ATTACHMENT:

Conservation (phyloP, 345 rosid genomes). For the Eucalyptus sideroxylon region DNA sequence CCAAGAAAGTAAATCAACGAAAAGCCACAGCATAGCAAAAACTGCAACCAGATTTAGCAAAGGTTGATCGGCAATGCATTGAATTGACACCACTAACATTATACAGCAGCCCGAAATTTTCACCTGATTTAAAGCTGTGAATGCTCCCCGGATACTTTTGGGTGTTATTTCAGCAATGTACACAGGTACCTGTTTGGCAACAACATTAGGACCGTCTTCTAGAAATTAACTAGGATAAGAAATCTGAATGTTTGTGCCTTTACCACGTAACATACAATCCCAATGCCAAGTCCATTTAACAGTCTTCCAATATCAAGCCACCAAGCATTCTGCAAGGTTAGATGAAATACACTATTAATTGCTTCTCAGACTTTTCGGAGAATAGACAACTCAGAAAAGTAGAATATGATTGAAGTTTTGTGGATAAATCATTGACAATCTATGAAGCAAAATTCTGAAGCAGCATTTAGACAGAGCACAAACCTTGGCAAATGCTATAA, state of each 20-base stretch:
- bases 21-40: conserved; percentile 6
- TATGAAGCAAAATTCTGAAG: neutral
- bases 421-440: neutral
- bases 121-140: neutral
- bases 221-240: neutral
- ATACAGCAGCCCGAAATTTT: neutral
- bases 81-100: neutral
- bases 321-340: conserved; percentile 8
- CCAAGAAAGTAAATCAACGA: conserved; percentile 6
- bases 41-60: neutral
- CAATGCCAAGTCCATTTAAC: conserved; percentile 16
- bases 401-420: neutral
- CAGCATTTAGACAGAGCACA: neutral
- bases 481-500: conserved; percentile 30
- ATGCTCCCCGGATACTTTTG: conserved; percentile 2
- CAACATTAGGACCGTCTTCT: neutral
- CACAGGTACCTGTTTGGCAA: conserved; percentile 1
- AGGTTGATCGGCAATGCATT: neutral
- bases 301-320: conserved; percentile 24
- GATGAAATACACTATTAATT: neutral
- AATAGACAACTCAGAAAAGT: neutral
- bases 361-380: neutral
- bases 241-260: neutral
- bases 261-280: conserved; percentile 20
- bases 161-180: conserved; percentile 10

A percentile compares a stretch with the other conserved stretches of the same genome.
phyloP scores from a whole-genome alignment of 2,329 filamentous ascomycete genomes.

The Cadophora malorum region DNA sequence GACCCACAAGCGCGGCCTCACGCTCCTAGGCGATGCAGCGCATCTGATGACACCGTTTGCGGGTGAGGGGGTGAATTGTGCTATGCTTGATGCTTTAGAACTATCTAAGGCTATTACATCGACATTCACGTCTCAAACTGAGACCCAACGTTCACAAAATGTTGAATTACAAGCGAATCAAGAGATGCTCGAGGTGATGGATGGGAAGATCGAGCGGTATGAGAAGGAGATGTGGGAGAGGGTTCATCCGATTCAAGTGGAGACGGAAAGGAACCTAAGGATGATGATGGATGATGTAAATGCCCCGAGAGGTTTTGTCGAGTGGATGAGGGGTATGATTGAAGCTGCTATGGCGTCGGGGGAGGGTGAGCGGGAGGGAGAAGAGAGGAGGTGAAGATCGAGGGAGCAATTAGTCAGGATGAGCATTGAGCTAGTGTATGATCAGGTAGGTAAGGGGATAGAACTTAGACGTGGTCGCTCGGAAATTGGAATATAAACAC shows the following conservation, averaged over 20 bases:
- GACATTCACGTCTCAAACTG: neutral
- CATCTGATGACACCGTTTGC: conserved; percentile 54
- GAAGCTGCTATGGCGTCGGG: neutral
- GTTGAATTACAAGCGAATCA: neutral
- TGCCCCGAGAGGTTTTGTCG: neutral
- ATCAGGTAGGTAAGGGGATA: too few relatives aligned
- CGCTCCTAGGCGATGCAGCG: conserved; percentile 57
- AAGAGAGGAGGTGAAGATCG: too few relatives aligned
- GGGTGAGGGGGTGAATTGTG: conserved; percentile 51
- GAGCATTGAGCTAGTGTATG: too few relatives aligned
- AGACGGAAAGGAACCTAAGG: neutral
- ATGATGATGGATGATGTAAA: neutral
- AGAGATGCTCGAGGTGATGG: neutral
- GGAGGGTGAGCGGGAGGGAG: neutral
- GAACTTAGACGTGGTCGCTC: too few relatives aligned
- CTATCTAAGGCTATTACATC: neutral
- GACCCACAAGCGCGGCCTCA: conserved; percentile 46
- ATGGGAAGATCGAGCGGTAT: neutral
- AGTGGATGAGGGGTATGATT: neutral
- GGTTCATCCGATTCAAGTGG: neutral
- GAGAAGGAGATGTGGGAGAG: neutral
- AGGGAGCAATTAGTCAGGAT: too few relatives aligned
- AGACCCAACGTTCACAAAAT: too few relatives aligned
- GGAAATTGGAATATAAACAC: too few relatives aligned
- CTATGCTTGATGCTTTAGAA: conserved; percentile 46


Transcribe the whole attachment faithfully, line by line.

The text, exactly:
Conservation (phyloP, 345 rosid genomes). For the Eucalyptus sideroxylon region DNA sequence CCAAGAAAGTAAATCAACGAAAAGCCACAGCATAGCAAAAACTGCAACCAGATTTAGCAAAGGTTGATCGGCAATGCATTGAATTGACACCACTAACATTATACAGCAGCCCGAAATTTTCACCTGATTTAAAGCTGTGAATGCTCCCCGGATACTTTTGGGTGTTATTTCAGCAATGTACACAGGTACCTGTTTGGCAACAACATTAGGACCGTCTTCTAGAAATTAACTAGGATAAGAAATCTGAATGTTTGTGCCTTTACCACGTAACATACAATCCCAATGCCAAGTCCATTTAACAGTCTTCCAATATCAAGCCACCAAGCATTCTGCAAGGTTAGATGAAATACACTATTAATTGCTTCTCAGACTTTTCGGAGAATAGACAACTCAGAAAAGTAGAATATGATTGAAGTTTTGTGGATAAATCATTGACAATCTATGAAGCAAAATTCTGAAGCAGCATTTAGACAGAGCACAAACCTTGGCAAATGCTATAA, state of each 20-base stretch:
- bases 21-40: conserved; percentile 6
- TATGAAGCAAAATTCTGAAG: neutral
- bases 421-440: neutral
- bases 121-140: neutral
- bases 221-240: neutral
- ATACAGCAGCCCGAAATTTT: neutral
- bases 81-100: neutral
- bases 321-340: conserved; percentile 8
- CCAAGAAAGTAAATCAACGA: conserved; percentile 6
- bases 41-60: neutral
- CAATGCCAAGTCCATTTAAC: conserved; percentile 16
- bases 401-420: neutral
- CAGCATTTAGACAGAGCACA: neutral
- bases 481-500: conserved; percentile 30
- ATGCTCCCCGGATACTTTTG: conserved; percentile 2
- CAACATTAGGACCGTCTTCT: neutral
- CACAGGTACCTGTTTGGCAA: conserved; percentile 1
- AGGTTGATCGGCAATGCATT: neutral
- bases 301-320: conserved; percentile 24
- GATGAAATACACTATTAATT: neutral
- AATAGACAACTCAGAAAAGT: neutral
- bases 361-380: neutral
- bases 241-260: neutral
- bases 261-280: conserved; percentile 20
- bases 161-180: conserved; percentile 10

A percentile compares a stretch with the other conserved stretches of the same genome.
phyloP scores from a whole-genome alignment of 2,329 filamentous ascomycete genomes.

The Cadophora malorum region DNA sequence GACCCACAAGCGCGGCCTCACGCTCCTAGGCGATGCAGCGCATCTGATGACACCGTTTGCGGGTGAGGGGGTGAATTGTGCTATGCTTGATGCTTTAGAACTATCTAAGGCTATTACATCGACATTCACGTCTCAAACTGAGACCCAACGTTCACAAAATGTTGAATTACAAGCGAATCAAGAGATGCTCGAGGTGATGGATGGGAAGATCGAGCGGTATGAGAAGGAGATGTGGGAGAGGGTTCATCCGATTCAAGTGGAGACGGAAAGGAACCTAAGGATGATGATGGATGATGTAAATGCCCCGAGAGGTTTTGTCGAGTGGATGAGGGGTATGATTGAAGCTGCTATGGCGTCGGGGGAGGGTGAGCGGGAGGGAGAAGAGAGGAGGTGAAGATCGAGGGAGCAATTAGTCAGGATGAGCATTGAGCTAGTGTATGATCAGGTAGGTAAGGGGATAGAACTTAGACGTGGTCGCTCGGAAATTGGAATATAAACAC shows the following conservation, averaged over 20 bases:
- GACATTCACGTCTCAAACTG: neutral
- CATCTGATGACACCGTTTGC: conserved; percentile 54
- GAAGCTGCTATGGCGTCGGG: neutral
- GTTGAATTACAAGCGAATCA: neutral
- TGCCCCGAGAGGTTTTGTCG: neutral
- ATCAGGTAGGTAAGGGGATA: too few relatives aligned
- CGCTCCTAGGCGATGCAGCG: conserved; percentile 57
- AAGAGAGGAGGTGAAGATCG: too few relatives aligned
- GGGTGAGGGGGTGAATTGTG: conserved; percentile 51
- GAGCATTGAGCTAGTGTATG: too few relatives aligned
- AGACGGAAAGGAACCTAAGG: neutral
- ATGATGATGGATGATGTAAA: neutral
- AGAGATGCTCGAGGTGATGG: neutral
- GGAGGGTGAGCGGGAGGGAG: neutral
- GAACTTAGACGTGGTCGCTC: too few relatives aligned
- CTATCTAAGGCTATTACATC: neutral
- GACCCACAAGCGCGGCCTCA: conserved; percentile 46
- ATGGGAAGATCGAGCGGTAT: neutral
- AGTGGATGAGGGGTATGATT: neutral
- GGTTCATCCGATTCAAGTGG: neutral
- GAGAAGGAGATGTGGGAGAG: neutral
- AGGGAGCAATTAGTCAGGAT: too few relatives aligned
- AGACCCAACGTTCACAAAAT: too few relatives aligned
- GGAAATTGGAATATAAACAC: too few relatives aligned
- CTATGCTTGATGCTTTAGAA: conserved; percentile 46